Trinidad and Tobago Gymnastics Federation (TTGF) president David Marquez, first vice president Akil Wattley, second vice president Ricardo Lue Shue and his wife and assistant treasurer Donna Lue Shue will have to defend their controversial omission of 20 year national gymnast Thema Williams in a local courtroom.
At just after 3pm today, the Tots and Tumblers athlete, who was pulled from the Rio 2016 Olympic Games Test event by the TTGF on the eve of her competition, filed her Statement of Case in the Port of Spain High Court.
Williams is represented by attorney Keith Scotland and Martin G Daly SC.
Marquez, Wattley and the Lue Shues are represented by Ramesh Lawrence Maharaj SC.
The crux of the matter is the gymnastic body’s decision to replace Williams with her alternate, Marisa Dick, on Saturday 16 April, just 24 hours before she was due to compete in Rio.
Dick will create local history next month by being Trinidad and Tobago’s first gymnast to compete at an Olympic Games.
Marquez claimed that the officials interpreted a training report from Williams’ coach, John Geddert, to mean that she was injured. But Geddert and therapist Nicole Fuentes, who was also in Rio, insisted that the TTGF executive overreacted at best or intentionally sabotaged the athlete at worst while a medical certificate allegedly cleared Williams to compete.
The decision to hook Williams was made without consulting the aggrieved gymnast or Geddert and there were conflicting accounts as to how much effort Marquez put into contacting the American coach.
Williams, through her attorneys, have argued bias towards Dick and “conspiracy to injure” the former St Joseph Convent’s student chances of performing at the Olympics by administrators who had been at loggerheads with the Diego Martin-bred athlete for months.
In February, the TTGF threatened to suspend Williams based on a topless photo of the gymnast—which showed little more than her exposed shoulder—that was circulated by a “concerned parent” named Georgette Heinz, who turned out to be fictitious.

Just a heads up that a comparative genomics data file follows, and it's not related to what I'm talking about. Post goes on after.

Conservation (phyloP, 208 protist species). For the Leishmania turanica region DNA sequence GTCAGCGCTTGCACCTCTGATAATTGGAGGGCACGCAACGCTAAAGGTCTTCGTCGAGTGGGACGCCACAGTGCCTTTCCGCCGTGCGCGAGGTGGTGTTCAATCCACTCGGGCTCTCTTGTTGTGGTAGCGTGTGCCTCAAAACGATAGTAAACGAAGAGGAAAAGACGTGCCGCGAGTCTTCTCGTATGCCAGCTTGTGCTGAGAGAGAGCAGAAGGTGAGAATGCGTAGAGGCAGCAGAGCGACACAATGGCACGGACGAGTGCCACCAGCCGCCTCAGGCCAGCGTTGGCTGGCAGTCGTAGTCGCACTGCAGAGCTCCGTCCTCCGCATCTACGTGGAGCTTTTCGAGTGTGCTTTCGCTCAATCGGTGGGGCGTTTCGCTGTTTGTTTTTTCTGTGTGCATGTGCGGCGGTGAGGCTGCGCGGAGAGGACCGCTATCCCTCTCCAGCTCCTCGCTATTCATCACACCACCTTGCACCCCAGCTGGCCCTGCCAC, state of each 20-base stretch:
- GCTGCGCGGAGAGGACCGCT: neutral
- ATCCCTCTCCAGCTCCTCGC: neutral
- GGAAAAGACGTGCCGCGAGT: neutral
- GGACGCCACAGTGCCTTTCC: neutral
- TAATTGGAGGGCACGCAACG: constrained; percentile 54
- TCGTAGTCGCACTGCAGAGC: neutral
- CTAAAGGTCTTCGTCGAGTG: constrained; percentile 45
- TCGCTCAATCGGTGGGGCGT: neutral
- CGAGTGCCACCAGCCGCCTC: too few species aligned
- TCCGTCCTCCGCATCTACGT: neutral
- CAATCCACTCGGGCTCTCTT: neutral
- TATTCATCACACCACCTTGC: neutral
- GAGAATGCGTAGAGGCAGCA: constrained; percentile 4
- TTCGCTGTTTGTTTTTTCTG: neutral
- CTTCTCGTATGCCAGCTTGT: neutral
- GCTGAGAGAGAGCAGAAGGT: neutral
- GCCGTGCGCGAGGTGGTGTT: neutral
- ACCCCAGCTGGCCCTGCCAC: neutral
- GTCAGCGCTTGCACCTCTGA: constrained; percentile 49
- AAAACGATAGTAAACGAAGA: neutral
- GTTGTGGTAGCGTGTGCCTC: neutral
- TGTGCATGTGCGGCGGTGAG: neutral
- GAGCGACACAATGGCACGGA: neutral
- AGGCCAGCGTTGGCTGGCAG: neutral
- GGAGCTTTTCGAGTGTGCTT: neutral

However, a topless image of Dick emerged soon after—from another unverified source—and the gymnastics body lost interest in the case, which remains unresolved today.
Williams’ lawsuit requested a TT$11.3 million pay out, exclusive of legal fees, from Marquez, Wattley and the Lue Shues, which was split into roughly TT$1.3 million for a Michigan State University scholarship that she passed up to train for the Olympics plus TT$10 million in damages for being denied the chance of participating at the prestigious tournament.
Williams’ attorneys released the following statement:
“On behalf of Thema, legal action is being pursued to redress the deprivation of the valuable opportunity to be an Olympian, the first in the female gymnastics discipline from her country, perpetrated upon an athlete who has been engaged in gymnastics from the age of five.
“Thema was at an optimum age, 20, for her participation in female gymnastics. For Thema the deprivation may amount to the destruction of a once in a lifetime opportunity.”
The matter of Williams versus Marquez, Wattley and the Lue Shues looks set to be Trinidad and Tobago’s biggest sport case since 13 World Cup 2006 footballers went after the Trinidad and Tobago Football Association (TTFA) for unpaid bonuses.
One telling difference is the central character behind the TTFA, then FIFA vice-president Jack Warner, was never sued and did not appear in court, as the Soca Warriors targeted the football body.
In this case, Scotland and Daly aim to ensure that Marquez, Wattley and the Lue Shues will not be able to hide behind the sporting body but must pay the damages themselves.